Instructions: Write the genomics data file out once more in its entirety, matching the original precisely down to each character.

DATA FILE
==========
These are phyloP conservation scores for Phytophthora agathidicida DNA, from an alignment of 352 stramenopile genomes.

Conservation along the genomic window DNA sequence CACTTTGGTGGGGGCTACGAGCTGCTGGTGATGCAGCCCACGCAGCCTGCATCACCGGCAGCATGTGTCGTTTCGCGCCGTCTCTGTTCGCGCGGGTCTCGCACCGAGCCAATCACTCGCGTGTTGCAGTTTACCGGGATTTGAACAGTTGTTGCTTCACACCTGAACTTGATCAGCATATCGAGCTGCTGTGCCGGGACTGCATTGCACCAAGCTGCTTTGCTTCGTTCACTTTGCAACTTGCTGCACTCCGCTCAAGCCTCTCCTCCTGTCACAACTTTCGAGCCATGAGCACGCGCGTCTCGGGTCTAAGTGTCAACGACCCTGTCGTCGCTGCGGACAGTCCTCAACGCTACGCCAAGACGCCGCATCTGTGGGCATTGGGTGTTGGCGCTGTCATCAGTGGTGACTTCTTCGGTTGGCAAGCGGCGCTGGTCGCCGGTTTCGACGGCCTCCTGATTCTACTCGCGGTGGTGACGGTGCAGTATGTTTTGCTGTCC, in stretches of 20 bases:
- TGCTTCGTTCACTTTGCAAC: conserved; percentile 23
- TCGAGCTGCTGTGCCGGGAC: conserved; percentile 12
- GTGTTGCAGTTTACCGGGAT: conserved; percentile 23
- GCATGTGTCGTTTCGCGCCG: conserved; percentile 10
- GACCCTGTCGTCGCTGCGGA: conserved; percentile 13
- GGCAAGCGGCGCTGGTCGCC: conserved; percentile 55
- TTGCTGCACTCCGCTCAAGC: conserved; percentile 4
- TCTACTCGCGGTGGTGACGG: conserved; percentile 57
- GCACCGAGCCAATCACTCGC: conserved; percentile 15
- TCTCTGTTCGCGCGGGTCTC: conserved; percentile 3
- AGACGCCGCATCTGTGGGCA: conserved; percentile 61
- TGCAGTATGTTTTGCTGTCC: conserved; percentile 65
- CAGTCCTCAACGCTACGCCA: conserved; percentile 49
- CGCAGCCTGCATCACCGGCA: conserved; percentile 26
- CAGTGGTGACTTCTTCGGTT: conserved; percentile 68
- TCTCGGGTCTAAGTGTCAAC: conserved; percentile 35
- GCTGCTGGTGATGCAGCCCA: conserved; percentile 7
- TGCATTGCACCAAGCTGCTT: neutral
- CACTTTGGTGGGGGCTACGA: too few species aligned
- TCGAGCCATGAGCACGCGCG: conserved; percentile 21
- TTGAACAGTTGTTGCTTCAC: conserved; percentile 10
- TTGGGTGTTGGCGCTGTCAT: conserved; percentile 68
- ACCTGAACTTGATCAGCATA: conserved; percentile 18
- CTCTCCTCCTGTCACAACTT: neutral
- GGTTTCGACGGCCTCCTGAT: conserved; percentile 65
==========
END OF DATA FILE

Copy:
These are phyloP conservation scores for Phytophthora agathidicida DNA, from an alignment of 352 stramenopile genomes.

Conservation along the genomic window DNA sequence CACTTTGGTGGGGGCTACGAGCTGCTGGTGATGCAGCCCACGCAGCCTGCATCACCGGCAGCATGTGTCGTTTCGCGCCGTCTCTGTTCGCGCGGGTCTCGCACCGAGCCAATCACTCGCGTGTTGCAGTTTACCGGGATTTGAACAGTTGTTGCTTCACACCTGAACTTGATCAGCATATCGAGCTGCTGTGCCGGGACTGCATTGCACCAAGCTGCTTTGCTTCGTTCACTTTGCAACTTGCTGCACTCCGCTCAAGCCTCTCCTCCTGTCACAACTTTCGAGCCATGAGCACGCGCGTCTCGGGTCTAAGTGTCAACGACCCTGTCGTCGCTGCGGACAGTCCTCAACGCTACGCCAAGACGCCGCATCTGTGGGCATTGGGTGTTGGCGCTGTCATCAGTGGTGACTTCTTCGGTTGGCAAGCGGCGCTGGTCGCCGGTTTCGACGGCCTCCTGATTCTACTCGCGGTGGTGACGGTGCAGTATGTTTTGCTGTCC, in stretches of 20 bases:
- TGCTTCGTTCACTTTGCAAC: conserved; percentile 23
- TCGAGCTGCTGTGCCGGGAC: conserved; percentile 12
- GTGTTGCAGTTTACCGGGAT: conserved; percentile 23
- GCATGTGTCGTTTCGCGCCG: conserved; percentile 10
- GACCCTGTCGTCGCTGCGGA: conserved; percentile 13
- GGCAAGCGGCGCTGGTCGCC: conserved; percentile 55
- TTGCTGCACTCCGCTCAAGC: conserved; percentile 4
- TCTACTCGCGGTGGTGACGG: conserved; percentile 57
- GCACCGAGCCAATCACTCGC: conserved; percentile 15
- TCTCTGTTCGCGCGGGTCTC: conserved; percentile 3
- AGACGCCGCATCTGTGGGCA: conserved; percentile 61
- TGCAGTATGTTTTGCTGTCC: conserved; percentile 65
- CAGTCCTCAACGCTACGCCA: conserved; percentile 49
- CGCAGCCTGCATCACCGGCA: conserved; percentile 26
- CAGTGGTGACTTCTTCGGTT: conserved; percentile 68
- TCTCGGGTCTAAGTGTCAAC: conserved; percentile 35
- GCTGCTGGTGATGCAGCCCA: conserved; percentile 7
- TGCATTGCACCAAGCTGCTT: neutral
- CACTTTGGTGGGGGCTACGA: too few species aligned
- TCGAGCCATGAGCACGCGCG: conserved; percentile 21
- TTGAACAGTTGTTGCTTCAC: conserved; percentile 10
- TTGGGTGTTGGCGCTGTCAT: conserved; percentile 68
- ACCTGAACTTGATCAGCATA: conserved; percentile 18
- CTCTCCTCCTGTCACAACTT: neutral
- GGTTTCGACGGCCTCCTGAT: conserved; percentile 65